“A crime is committed against a Dalit by a non-Dalit every sixteen minutes; every day more than four untouchable women are raped by Touchables; every week thirteen Dalits are murdered and six Dalits are kidnapped. In 2012 alone…1,547 Dalit women were raped and 651 Dalits were murdered. That’s just the rape and butchery. Not the stripping and parading naked, the forced shit-eating (literally), the seizing of land, the social boycotts, the restriction to access of drinking water”.

Not only do the discriminatory practices exist in the subcontinent – the mindset has migrated and reinforced across borders – in the places we call home, and as such we have a duty to understand, challenge and rectify something that sits deep within our communities, within our cities and towns and somewhere deep within our psyche. It must be understood so that it can be challenged and amended.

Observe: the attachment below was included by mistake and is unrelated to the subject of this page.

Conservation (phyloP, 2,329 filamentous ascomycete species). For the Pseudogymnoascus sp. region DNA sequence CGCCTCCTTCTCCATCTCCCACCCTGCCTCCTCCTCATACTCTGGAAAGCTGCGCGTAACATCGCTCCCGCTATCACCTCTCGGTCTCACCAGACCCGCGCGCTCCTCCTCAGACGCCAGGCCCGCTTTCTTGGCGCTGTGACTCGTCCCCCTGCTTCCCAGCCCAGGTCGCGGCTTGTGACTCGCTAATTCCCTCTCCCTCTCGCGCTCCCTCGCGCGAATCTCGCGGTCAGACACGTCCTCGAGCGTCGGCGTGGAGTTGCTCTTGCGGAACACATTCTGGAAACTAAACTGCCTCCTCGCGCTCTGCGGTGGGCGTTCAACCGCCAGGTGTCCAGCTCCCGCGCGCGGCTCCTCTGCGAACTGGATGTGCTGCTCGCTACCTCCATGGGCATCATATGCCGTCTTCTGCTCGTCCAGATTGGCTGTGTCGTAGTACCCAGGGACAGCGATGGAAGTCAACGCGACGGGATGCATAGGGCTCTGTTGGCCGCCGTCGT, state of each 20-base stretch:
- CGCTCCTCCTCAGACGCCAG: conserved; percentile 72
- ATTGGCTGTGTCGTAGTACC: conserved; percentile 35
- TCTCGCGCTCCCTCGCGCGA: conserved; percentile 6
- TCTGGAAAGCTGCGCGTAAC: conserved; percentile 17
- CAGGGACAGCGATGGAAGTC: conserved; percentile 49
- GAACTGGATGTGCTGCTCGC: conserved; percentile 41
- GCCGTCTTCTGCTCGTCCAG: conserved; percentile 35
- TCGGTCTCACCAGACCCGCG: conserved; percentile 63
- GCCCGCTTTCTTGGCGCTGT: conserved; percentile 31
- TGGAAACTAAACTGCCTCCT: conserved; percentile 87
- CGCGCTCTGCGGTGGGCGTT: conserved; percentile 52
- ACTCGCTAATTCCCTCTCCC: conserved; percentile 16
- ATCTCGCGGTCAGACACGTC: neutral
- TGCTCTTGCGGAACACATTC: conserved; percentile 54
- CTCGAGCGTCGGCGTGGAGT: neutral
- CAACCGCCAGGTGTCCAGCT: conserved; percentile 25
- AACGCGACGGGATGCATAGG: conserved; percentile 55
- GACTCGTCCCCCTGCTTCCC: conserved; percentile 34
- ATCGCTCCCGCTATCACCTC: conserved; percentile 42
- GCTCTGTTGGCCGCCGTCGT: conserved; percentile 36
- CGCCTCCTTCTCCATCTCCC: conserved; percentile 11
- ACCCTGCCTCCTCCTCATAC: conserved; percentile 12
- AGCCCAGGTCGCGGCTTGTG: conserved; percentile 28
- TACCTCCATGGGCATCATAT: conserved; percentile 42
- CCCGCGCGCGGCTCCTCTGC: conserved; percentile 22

The origins of caste

The origins of the caste system can be traced to the Rigveda, a collection of ancient Sanskrit texts. The creation story describes the division of Purusha, a primordial being, into four varnas, or castes, namely, the Brahmins from the mouth, Kshatriyas from the arms, Vaisyas from the thighs and Shudras from the feet. Each had specific roles from a divine and social perspective. The Brahmins were priests ordained to recite and teach the Vedic scripts; the Kshatriyas were warriors who protected society; the Vaisyas were merchants who engaged in trade, financial and agricultural matters; and the Shudras were the labourers who served society. A fifth category, excluded from the varna system, comprises of “untouchables”, later Dalits.

Dalit is a political term, which means broken in Marathi. This term has also been used interchangeably with Scheduled Caste. It is a political umbrella term, which includes individuals from various castes who have been subjected to the practices of untouchability.